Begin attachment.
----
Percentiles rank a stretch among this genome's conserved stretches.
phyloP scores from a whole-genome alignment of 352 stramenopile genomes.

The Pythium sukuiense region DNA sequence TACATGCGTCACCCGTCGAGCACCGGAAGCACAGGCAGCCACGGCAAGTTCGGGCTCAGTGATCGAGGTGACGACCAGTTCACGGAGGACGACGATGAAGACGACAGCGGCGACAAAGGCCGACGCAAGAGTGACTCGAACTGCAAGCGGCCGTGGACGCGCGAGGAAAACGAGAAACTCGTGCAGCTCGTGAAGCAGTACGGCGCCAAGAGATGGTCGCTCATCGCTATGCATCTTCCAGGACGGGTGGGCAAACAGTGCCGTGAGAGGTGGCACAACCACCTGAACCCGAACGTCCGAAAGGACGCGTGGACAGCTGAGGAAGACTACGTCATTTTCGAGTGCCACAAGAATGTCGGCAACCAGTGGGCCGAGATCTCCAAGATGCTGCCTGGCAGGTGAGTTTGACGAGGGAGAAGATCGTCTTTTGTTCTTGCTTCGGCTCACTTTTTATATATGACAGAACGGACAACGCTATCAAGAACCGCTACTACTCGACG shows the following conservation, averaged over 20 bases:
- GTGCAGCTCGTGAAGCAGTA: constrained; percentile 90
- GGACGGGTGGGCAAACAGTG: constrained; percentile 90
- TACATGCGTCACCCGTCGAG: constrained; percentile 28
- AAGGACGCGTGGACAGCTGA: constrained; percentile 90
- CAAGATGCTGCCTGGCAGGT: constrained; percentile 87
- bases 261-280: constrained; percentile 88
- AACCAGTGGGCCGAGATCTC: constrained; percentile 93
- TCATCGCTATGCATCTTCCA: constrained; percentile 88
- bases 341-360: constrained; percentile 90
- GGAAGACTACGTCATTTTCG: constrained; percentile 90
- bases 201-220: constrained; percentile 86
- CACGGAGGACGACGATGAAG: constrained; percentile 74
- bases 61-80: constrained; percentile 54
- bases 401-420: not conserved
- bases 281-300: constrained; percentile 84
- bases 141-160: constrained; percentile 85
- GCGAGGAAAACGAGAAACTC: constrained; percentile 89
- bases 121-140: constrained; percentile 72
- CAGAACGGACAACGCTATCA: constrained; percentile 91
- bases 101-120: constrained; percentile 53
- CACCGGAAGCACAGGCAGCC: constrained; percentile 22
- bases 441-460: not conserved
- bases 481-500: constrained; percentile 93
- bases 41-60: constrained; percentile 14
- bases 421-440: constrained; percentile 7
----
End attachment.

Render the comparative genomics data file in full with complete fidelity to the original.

Percentiles rank a stretch among this genome's conserved stretches.
phyloP scores from a whole-genome alignment of 352 stramenopile genomes.

The Pythium sukuiense region DNA sequence TACATGCGTCACCCGTCGAGCACCGGAAGCACAGGCAGCCACGGCAAGTTCGGGCTCAGTGATCGAGGTGACGACCAGTTCACGGAGGACGACGATGAAGACGACAGCGGCGACAAAGGCCGACGCAAGAGTGACTCGAACTGCAAGCGGCCGTGGACGCGCGAGGAAAACGAGAAACTCGTGCAGCTCGTGAAGCAGTACGGCGCCAAGAGATGGTCGCTCATCGCTATGCATCTTCCAGGACGGGTGGGCAAACAGTGCCGTGAGAGGTGGCACAACCACCTGAACCCGAACGTCCGAAAGGACGCGTGGACAGCTGAGGAAGACTACGTCATTTTCGAGTGCCACAAGAATGTCGGCAACCAGTGGGCCGAGATCTCCAAGATGCTGCCTGGCAGGTGAGTTTGACGAGGGAGAAGATCGTCTTTTGTTCTTGCTTCGGCTCACTTTTTATATATGACAGAACGGACAACGCTATCAAGAACCGCTACTACTCGACG shows the following conservation, averaged over 20 bases:
- GTGCAGCTCGTGAAGCAGTA: constrained; percentile 90
- GGACGGGTGGGCAAACAGTG: constrained; percentile 90
- TACATGCGTCACCCGTCGAG: constrained; percentile 28
- AAGGACGCGTGGACAGCTGA: constrained; percentile 90
- CAAGATGCTGCCTGGCAGGT: constrained; percentile 87
- bases 261-280: constrained; percentile 88
- AACCAGTGGGCCGAGATCTC: constrained; percentile 93
- TCATCGCTATGCATCTTCCA: constrained; percentile 88
- bases 341-360: constrained; percentile 90
- GGAAGACTACGTCATTTTCG: constrained; percentile 90
- bases 201-220: constrained; percentile 86
- CACGGAGGACGACGATGAAG: constrained; percentile 74
- bases 61-80: constrained; percentile 54
- bases 401-420: not conserved
- bases 281-300: constrained; percentile 84
- bases 141-160: constrained; percentile 85
- GCGAGGAAAACGAGAAACTC: constrained; percentile 89
- bases 121-140: constrained; percentile 72
- CAGAACGGACAACGCTATCA: constrained; percentile 91
- bases 101-120: constrained; percentile 53
- CACCGGAAGCACAGGCAGCC: constrained; percentile 22
- bases 441-460: not conserved
- bases 481-500: constrained; percentile 93
- bases 41-60: constrained; percentile 14
- bases 421-440: constrained; percentile 7